How do you accelerate RPA in the US federal government, an entity with over two million civilian employees across more than one hundred agencies? Gerard Badorrek has tackled this challenge as the CFO of a US Government Agency.  

As an agency CFO, Gerard Badorrek was responsible for the financial management of a nationwide organization and a CFO office with over 500 employees. With an agency budget of $30 billion there were numerous financial and business processes. He saw the opportunity for more efficiency using RPA, so his team took the lead in this digital transformation across the agency.

Rocking Robots discussed the approach that Badorrek took in delivering automation.  As a former executive with technology and business outsourcing companies, he called on his private sector experience to innovate and implement technology in the US federal government.  Here are some of the key elements of his strategy:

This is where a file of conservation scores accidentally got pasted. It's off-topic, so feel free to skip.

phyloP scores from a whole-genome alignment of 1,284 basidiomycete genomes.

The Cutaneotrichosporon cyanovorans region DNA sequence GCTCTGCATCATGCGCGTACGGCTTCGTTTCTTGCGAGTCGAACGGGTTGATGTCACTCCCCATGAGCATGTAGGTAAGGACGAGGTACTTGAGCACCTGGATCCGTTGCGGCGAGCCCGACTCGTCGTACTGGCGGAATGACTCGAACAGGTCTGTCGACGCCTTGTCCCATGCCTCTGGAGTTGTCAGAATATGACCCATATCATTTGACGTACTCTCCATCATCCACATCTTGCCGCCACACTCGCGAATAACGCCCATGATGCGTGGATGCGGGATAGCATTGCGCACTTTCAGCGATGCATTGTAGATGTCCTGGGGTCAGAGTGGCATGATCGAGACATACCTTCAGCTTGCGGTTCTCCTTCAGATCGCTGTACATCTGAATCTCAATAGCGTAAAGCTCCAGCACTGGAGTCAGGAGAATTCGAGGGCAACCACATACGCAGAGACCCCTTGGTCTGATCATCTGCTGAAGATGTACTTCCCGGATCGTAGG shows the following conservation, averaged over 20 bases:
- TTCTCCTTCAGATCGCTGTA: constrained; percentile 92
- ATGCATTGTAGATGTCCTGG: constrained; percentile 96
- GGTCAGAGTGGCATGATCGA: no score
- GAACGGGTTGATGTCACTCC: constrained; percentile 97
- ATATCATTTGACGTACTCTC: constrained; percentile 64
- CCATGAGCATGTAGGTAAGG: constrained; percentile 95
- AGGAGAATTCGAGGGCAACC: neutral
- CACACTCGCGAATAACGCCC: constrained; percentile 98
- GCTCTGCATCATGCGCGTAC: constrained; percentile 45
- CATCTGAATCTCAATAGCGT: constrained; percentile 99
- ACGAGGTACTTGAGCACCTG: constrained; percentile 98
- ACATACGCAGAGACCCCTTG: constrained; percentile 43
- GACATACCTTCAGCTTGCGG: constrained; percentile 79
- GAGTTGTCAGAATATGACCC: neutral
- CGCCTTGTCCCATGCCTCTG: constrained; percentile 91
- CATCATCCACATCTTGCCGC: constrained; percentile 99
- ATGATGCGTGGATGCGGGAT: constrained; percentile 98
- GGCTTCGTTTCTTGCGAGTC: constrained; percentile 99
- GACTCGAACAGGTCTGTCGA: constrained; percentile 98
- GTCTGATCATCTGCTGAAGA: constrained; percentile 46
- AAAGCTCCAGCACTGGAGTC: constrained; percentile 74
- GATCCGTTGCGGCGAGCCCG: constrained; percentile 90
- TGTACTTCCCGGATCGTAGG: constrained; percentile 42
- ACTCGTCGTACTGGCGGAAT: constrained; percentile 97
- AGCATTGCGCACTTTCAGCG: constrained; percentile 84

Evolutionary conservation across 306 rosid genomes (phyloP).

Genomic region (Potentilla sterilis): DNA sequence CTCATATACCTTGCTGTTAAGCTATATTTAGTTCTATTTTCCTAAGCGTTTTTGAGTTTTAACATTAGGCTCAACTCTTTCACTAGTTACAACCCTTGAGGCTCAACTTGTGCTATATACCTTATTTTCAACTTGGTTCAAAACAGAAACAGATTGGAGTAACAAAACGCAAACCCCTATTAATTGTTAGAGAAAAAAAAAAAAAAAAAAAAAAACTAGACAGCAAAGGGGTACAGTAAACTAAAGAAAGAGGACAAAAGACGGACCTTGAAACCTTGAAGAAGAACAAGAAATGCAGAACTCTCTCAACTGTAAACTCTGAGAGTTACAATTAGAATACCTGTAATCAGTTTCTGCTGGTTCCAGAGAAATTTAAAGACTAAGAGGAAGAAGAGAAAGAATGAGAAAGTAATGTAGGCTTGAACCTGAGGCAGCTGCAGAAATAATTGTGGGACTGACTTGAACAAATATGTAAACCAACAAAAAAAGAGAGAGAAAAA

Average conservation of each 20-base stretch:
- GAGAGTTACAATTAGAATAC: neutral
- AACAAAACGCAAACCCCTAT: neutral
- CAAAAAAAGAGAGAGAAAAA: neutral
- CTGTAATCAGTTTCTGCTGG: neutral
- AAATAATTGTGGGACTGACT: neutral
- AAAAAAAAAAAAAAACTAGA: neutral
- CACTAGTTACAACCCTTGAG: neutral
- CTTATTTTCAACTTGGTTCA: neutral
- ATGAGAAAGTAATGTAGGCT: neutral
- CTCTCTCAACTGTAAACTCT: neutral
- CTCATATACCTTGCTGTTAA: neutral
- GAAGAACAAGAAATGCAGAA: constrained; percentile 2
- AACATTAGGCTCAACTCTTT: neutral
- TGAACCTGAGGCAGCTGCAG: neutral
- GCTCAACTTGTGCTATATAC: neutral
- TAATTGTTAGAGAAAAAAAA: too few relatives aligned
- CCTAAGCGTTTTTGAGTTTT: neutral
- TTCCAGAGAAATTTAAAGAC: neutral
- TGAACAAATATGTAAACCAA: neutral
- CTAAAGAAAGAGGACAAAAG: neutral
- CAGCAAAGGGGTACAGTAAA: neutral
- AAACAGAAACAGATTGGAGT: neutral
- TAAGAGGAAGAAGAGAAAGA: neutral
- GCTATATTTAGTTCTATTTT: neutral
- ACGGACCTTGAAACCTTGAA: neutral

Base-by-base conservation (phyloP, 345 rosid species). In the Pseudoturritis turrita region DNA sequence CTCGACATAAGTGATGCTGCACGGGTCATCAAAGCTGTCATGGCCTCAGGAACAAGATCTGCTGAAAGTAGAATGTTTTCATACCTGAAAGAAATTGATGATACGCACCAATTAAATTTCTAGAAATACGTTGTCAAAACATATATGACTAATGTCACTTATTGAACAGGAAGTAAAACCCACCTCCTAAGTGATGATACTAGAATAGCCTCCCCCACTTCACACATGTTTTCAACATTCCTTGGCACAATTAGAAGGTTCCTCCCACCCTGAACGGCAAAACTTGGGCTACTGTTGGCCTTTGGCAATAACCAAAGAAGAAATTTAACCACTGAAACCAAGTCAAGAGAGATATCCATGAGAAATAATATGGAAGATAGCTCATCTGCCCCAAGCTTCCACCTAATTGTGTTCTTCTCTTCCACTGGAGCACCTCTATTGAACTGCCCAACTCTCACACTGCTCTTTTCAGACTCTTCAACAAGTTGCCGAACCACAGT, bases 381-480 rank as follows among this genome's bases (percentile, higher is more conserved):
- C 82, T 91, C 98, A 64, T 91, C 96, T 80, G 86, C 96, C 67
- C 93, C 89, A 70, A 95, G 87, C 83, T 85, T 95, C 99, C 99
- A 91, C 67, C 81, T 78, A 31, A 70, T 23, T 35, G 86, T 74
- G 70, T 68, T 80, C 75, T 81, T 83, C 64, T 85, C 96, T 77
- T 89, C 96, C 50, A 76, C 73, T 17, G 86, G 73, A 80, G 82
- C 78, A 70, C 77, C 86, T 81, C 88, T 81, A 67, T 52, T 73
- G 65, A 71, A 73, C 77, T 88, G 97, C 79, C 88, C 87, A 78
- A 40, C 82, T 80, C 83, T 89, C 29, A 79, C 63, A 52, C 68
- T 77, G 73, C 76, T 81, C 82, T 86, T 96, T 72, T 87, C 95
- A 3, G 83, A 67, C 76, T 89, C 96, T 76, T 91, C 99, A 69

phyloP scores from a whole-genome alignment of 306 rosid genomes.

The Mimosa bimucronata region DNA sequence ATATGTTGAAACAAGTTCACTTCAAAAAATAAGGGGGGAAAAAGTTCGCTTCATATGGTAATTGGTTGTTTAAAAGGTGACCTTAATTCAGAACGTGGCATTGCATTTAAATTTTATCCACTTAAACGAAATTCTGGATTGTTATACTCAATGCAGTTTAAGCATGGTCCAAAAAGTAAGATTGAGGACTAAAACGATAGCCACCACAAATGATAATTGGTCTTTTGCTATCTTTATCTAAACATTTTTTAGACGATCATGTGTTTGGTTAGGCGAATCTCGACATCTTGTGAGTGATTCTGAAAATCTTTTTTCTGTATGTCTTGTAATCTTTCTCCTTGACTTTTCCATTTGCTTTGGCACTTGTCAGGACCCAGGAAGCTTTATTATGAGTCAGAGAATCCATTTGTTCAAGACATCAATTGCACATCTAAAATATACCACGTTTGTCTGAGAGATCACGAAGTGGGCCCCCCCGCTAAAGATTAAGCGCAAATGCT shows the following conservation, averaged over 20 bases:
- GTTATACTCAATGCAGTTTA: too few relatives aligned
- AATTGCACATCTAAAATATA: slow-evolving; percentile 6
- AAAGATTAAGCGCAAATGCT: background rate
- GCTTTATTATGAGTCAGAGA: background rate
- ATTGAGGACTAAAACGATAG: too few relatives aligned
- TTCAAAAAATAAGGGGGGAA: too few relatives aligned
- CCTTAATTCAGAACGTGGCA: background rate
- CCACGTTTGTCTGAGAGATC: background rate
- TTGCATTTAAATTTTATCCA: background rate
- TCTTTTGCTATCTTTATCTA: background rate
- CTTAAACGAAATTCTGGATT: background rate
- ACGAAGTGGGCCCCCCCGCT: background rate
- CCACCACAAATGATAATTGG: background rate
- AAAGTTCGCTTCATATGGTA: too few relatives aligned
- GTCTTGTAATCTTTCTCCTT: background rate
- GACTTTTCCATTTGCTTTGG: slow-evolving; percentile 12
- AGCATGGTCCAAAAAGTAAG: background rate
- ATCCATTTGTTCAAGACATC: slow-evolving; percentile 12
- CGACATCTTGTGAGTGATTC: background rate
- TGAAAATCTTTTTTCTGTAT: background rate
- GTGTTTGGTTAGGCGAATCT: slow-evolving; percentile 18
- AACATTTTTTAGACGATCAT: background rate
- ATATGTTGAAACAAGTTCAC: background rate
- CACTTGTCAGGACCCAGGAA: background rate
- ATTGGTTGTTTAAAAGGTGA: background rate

Start quickly and set an aggressive goal

He decided to create a sense of urgency in his organization by setting an ambitious goal of launching an automation in production in one hundred days. “It really started with setting an aggressive goal. Our team at the time knew nothing about how to do this nor did they have any knowledge of the technology. The goal forced us to quickly learn RPA and how to implement. Other agencies and consultants helped us understand what we could do. We educated each office director in the CFO office on the capabilities and benefits of RPA, and each department put forth potential use cases for implementation. We had about a dozen that we looked at, and we picked two or three to start with.”

Develop internal expertise and ownership among your existing technical employee base